Esper: U.S. troops, armored vehicles going to Syria oil fields
Brussels – The U.S. will send armored reinforcements into eastern Syria to bolster defenses against a potential move by Islamic State militants on oil fields controlled by U.S.-backed Syrian Kurds, U.S. Defense Secretary Mark Esper said Friday.
Esper described the added force as “mechanized,” which would likely means it will include tanks and other combat vehicles such as Bradley armored infantry carriers. This would introduce a new dimension to the U.S. military presence , which largely has been comprised of special operations forces not equipped with tanks or other armored vehicles.
It also would partially reverse the ongoing shrinkage of the U.S. troop presence in Syria. President Donald Trump has ordered the withdrawal of nearly all 1,000 U.S. troops who had been partnering with a Syrian Kurdish-led militia against the Islamic State group. That withdrawal is proceeding even as Esper announced the plan to put reinforcements in the oil-producing area.
Although Esper did not mention the size of the U.S. reinforcements, it could total several hundred troops because fuel-guzzling tanks and other armored vehicles depend on a large supply and logistical support group.
Esper’s announcement came even as Trump again indicated in tweets that the U.S. military mission in Syria is completed. He previously has acknowledged a willingness to help protect the oil fields in eastern Syria, suggesting they could benefit the Kurds as well as the U.S., although those resources belong to the Syrian government.
“Oil is secured,” Trump tweeted Friday. “Our soldiers have left and are leaving Syria for other places, then…. COMING HOME! … When these pundit fools who have called the Middle East wrong for 20 years ask what we are getting out of the deal, I simply say, THE OIL, AND WE ARE BRINGING OUR SOLDIERS BACK HOME, ISIS SECURED!”
Asked about America’s shifting Syria strategy, Esper said the U.S. mission has always been to prevent the resurgence of IS. “That mission remains unchanged,” he said.
But Esper said at NATO that the U.S. is “considering how we might reposition forces in the area in order to ensure we secure the oil field.” He added: “We are reinforcing that position. It will include some mechanized forces.”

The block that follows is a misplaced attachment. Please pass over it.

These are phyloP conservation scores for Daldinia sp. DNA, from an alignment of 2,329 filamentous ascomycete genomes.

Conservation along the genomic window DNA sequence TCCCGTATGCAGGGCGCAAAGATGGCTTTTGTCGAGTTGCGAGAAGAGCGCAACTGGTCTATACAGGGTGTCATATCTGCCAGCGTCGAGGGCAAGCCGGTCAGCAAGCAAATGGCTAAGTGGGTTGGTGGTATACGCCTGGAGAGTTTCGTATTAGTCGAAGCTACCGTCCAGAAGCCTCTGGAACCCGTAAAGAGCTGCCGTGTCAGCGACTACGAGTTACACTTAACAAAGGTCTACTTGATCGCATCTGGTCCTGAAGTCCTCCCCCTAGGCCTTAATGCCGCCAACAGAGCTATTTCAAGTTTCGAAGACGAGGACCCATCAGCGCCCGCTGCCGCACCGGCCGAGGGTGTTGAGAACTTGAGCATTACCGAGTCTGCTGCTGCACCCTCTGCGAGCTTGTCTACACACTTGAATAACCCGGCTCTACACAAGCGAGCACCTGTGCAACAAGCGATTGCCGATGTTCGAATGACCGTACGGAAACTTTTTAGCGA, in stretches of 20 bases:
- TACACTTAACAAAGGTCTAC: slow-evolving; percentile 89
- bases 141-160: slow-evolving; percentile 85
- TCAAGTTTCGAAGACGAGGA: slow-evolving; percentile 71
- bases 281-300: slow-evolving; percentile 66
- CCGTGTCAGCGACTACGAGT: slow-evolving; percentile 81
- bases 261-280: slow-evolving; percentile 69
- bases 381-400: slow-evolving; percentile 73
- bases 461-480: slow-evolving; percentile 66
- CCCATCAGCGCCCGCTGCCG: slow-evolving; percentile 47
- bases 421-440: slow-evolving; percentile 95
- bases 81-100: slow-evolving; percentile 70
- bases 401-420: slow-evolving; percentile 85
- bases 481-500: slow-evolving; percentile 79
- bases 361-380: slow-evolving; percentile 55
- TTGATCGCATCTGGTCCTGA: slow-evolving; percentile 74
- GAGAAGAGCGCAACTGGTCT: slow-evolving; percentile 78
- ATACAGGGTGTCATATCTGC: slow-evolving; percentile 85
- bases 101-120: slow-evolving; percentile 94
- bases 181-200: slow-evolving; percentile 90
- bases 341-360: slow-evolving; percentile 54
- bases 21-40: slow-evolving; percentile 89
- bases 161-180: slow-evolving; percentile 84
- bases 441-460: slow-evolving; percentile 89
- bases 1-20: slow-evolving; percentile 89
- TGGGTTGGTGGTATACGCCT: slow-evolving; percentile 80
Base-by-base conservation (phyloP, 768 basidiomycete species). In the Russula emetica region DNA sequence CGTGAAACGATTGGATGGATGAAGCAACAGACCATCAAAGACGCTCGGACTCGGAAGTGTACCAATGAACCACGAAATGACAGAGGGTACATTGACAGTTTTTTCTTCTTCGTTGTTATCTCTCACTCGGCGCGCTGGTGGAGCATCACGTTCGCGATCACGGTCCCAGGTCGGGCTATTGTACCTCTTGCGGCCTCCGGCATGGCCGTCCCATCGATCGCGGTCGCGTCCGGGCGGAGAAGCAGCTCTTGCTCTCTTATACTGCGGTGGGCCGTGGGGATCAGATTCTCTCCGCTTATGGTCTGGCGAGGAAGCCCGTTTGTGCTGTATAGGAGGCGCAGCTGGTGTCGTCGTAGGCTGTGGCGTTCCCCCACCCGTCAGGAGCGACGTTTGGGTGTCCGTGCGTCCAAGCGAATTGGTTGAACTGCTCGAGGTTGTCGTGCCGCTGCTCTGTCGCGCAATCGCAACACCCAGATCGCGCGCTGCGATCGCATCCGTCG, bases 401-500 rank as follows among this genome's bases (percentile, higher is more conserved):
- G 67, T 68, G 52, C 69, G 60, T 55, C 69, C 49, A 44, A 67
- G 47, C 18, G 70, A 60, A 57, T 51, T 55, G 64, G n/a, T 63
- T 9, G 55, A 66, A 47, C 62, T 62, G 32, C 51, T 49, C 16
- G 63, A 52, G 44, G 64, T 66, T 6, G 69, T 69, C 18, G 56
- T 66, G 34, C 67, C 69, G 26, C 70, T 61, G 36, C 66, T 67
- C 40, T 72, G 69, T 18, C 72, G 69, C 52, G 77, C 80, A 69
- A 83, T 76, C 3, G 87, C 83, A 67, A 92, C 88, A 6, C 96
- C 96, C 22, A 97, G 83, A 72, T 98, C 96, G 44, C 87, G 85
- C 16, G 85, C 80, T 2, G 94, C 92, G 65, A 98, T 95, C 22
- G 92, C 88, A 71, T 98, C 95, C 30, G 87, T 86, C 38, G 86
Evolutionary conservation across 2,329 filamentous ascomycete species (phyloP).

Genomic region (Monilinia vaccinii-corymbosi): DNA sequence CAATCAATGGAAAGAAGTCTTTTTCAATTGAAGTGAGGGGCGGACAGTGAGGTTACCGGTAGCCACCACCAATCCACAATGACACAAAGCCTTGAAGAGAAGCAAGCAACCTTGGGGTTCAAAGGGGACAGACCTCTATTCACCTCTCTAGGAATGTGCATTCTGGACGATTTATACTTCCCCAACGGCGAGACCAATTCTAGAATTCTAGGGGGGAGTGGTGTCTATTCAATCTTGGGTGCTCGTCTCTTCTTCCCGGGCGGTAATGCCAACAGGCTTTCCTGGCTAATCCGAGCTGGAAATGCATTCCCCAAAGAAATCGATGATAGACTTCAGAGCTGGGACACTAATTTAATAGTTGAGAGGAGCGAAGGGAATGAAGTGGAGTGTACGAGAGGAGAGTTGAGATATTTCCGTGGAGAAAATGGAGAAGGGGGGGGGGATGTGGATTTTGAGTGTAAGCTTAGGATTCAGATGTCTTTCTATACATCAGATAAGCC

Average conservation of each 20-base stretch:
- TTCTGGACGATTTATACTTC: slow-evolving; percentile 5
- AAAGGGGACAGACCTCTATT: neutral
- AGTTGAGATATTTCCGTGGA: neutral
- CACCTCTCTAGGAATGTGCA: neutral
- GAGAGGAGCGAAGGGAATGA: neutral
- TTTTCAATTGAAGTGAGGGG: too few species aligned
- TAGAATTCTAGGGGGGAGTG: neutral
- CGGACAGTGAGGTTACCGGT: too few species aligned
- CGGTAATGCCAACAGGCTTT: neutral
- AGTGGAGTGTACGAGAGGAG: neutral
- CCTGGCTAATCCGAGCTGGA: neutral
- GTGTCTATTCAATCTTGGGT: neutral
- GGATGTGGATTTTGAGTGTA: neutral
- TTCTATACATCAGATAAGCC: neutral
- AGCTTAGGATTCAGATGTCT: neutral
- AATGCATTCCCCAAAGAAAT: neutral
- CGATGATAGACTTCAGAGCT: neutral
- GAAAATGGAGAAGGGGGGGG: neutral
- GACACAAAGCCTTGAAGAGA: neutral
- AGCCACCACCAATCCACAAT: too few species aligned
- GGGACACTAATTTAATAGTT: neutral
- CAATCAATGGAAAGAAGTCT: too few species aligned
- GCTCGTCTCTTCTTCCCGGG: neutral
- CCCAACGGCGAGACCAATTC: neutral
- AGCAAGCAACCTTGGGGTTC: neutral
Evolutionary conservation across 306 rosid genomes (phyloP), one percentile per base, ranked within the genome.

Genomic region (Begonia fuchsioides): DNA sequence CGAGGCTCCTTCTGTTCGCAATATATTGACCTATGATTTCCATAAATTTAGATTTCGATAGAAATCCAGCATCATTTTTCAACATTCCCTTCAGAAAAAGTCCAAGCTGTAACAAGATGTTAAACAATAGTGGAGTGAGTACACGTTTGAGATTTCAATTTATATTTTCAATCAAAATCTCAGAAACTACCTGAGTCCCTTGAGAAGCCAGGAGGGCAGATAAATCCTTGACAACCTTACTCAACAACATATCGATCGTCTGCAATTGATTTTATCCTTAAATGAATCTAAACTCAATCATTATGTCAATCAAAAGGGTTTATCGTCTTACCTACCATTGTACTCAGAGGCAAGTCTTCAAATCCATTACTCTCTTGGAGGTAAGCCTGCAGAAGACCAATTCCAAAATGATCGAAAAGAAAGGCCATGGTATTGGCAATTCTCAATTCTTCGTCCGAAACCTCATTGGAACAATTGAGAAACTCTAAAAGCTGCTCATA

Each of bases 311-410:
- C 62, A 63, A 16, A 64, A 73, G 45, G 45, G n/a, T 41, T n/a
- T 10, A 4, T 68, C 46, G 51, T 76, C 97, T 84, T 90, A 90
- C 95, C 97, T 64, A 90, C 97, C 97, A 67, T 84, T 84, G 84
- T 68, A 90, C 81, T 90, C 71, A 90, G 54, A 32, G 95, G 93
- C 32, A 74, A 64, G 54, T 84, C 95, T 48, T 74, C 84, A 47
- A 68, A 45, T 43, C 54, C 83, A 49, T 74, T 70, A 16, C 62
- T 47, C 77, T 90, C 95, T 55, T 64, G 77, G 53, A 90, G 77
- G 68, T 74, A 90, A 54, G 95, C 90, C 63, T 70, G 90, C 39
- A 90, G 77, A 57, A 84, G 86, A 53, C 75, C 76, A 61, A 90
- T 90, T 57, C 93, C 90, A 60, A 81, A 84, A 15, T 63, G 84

The defense secretary did not provide details on the makeup of the reinforcements. He made clear their main purpose is to prevent IS from regaining access to Syrian oil, which prior to 2017 was a major source of its revenue.
Starting in late 2015 and continuing for many months, the U.S. conducted airstrikes against a range of oil resources in the Deir el-Zour province that had been taken over by IS. The attacks damaged or knocked out oil tanker convoys, oil processing plants, storage facilities, pumping stations, pipelines and refineries. It was called Operation Tidal Wave II, after a World War II air campaign to hit Romania’s oil industry.
Esper said IS must not be allowed to again threaten the oil.
“If ISIS has access to the resources, and therefore the means to procure arms or to buy fighters or whatever else they do, then it means it makes it more difficult to defeat ISIS,” he said.
Esper’s comments at a news conference at NATO headquarters in Brussels reflected one more change in what has been a rapidly shifting U.S. stance on American forces in Syria.
Just last week, Trump insisted that all American forces in Syria would come home. Then he said the 1,000 in the north would return home and that American troops in the south, numbering about 200 the Al-Tanf garrison in the south, would stay there.
Trump in the past days has turned a greater focus on the Syrian oil facilities in the eastern part of the country, saying U.S. will stay in Syria to protect them.
According to officials, top military leaders have pushed for the U.S. to leave forces in Syria to guard against an IS resurgence. While the group’s physical zone of control was largely destroyed by U.S. and Syrian Kurdish forces, insurgents remain in small pockets throughout the country and in Iraq.
Russian and Turkish leaders have now divided up security roles in northeast Syria following America’s abrupt troop withdrawal from the Turkey-Syrian border region. The American move triggered widespread criticism that the Trump administration had abandoned the Syrian Kurdish fighters who fought alongside the U.S. against IS for several years.
Trump spurred a fresh wave of condemnation when he tweeted Thursday that he had spoken with Syrian Kurdish military chief Mazloum Abdi and said that perhaps “it is time for Kurds to start heading to the Oil Region.” That was an apparent reference to the oil fields in Deir el-Zour. U.S. military commanders see that region as critical to holding off an IS resurgence there.
“We’ve secured the oil, and, therefore, a small number of U.S. troops will remain in the area where they have the oil,” Trump said. “And we’re going to be protecting it, and we’ll be deciding what we’re going to do with it in the future.”
White House officials did not respond to requests for greater clarity about Trump’s tweet suggesting Kurds head to the oil region.
The Pentagon released a statement Thursday saying it was committed to sending additional military forces to eastern Syria to “reinforce” control of the oil fields and prevent them from “falling back to into the hands of ISIS or other destabilizing actors.”
AP National Security Writer Robert Burns in Washington contributed to this report.